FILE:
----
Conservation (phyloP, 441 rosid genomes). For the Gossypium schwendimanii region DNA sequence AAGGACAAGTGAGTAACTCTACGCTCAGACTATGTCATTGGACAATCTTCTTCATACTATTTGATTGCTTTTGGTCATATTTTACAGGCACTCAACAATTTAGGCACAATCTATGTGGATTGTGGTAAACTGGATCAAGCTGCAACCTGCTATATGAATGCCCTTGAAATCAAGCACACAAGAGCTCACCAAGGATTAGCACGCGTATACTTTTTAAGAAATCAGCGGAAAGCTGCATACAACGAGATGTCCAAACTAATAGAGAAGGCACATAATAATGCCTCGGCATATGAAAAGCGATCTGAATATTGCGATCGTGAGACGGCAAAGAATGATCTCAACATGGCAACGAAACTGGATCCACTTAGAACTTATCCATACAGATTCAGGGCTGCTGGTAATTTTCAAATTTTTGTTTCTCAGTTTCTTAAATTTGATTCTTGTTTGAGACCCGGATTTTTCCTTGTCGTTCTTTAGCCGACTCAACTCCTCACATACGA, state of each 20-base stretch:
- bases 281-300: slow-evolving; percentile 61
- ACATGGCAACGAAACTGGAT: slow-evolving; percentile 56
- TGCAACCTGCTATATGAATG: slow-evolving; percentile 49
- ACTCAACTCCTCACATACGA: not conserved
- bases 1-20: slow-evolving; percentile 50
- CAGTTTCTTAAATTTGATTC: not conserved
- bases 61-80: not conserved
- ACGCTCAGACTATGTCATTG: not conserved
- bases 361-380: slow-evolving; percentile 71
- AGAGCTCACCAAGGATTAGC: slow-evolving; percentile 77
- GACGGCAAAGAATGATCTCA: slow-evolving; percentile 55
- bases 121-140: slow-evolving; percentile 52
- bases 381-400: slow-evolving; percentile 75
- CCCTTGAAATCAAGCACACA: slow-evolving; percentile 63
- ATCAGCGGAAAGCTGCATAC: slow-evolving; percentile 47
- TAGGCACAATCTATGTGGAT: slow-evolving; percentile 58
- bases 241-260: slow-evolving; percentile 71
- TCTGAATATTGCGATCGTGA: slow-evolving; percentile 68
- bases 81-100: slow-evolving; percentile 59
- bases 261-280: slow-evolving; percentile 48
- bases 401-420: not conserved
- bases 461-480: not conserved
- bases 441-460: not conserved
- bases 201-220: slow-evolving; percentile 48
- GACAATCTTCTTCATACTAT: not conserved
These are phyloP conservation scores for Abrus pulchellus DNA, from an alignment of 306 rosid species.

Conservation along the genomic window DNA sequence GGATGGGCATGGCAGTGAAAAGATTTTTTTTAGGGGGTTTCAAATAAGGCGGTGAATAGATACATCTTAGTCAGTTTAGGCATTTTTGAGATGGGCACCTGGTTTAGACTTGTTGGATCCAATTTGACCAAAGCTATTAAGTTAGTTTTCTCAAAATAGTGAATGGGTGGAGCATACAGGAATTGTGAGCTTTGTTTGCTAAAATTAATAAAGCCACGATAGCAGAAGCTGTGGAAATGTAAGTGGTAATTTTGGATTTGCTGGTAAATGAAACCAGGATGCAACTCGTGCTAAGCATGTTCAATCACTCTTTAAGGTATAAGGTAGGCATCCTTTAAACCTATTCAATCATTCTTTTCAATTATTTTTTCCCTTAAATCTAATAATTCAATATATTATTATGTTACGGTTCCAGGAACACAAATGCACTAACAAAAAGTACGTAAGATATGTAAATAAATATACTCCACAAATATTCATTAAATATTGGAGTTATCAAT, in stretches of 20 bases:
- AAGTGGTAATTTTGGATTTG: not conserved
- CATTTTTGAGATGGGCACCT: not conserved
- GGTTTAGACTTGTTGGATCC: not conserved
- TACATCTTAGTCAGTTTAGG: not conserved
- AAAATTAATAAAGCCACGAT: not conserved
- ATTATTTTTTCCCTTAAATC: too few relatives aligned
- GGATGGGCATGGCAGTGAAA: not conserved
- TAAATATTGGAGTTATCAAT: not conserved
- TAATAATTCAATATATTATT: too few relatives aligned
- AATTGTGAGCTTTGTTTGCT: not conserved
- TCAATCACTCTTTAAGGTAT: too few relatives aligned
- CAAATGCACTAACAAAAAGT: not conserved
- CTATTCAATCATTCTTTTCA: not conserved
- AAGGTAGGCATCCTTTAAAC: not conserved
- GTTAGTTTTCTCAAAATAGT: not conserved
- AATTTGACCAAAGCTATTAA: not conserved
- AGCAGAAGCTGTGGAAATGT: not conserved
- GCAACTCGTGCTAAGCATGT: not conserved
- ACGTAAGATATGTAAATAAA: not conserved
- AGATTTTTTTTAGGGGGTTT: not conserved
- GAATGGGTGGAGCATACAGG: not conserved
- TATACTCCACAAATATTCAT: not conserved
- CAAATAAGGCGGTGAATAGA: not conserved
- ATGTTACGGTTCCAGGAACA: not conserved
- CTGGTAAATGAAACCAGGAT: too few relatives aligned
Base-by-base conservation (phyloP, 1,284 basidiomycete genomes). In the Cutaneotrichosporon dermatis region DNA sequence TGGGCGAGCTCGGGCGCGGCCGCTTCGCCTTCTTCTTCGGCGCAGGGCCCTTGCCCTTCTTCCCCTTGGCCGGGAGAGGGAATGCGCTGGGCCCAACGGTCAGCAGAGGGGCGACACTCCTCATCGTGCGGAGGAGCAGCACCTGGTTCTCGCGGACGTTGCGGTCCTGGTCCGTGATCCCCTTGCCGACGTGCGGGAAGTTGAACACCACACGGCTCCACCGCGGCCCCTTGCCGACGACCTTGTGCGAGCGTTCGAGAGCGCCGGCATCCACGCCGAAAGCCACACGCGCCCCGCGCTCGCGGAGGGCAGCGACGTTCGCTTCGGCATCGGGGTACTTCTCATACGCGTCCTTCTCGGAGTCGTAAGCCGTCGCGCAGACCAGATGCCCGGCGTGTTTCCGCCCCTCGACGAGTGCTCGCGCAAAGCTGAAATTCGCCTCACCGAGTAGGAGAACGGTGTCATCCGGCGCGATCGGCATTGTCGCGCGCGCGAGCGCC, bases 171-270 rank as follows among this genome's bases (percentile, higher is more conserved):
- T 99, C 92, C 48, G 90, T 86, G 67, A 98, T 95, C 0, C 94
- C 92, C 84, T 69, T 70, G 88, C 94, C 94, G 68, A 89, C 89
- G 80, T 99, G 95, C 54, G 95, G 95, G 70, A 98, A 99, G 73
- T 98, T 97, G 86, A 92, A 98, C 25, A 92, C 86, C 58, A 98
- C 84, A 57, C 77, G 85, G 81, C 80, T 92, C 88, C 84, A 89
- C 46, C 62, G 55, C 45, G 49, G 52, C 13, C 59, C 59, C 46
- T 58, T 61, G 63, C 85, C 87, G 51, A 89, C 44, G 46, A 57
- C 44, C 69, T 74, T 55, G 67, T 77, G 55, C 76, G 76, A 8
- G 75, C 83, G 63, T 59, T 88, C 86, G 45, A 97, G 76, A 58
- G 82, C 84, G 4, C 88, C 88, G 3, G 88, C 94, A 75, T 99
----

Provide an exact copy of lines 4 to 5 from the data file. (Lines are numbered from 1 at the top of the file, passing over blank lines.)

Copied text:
- TGCAACCTGCTATATGAATG: slow-evolving; percentile 49
- ACTCAACTCCTCACATACGA: not conserved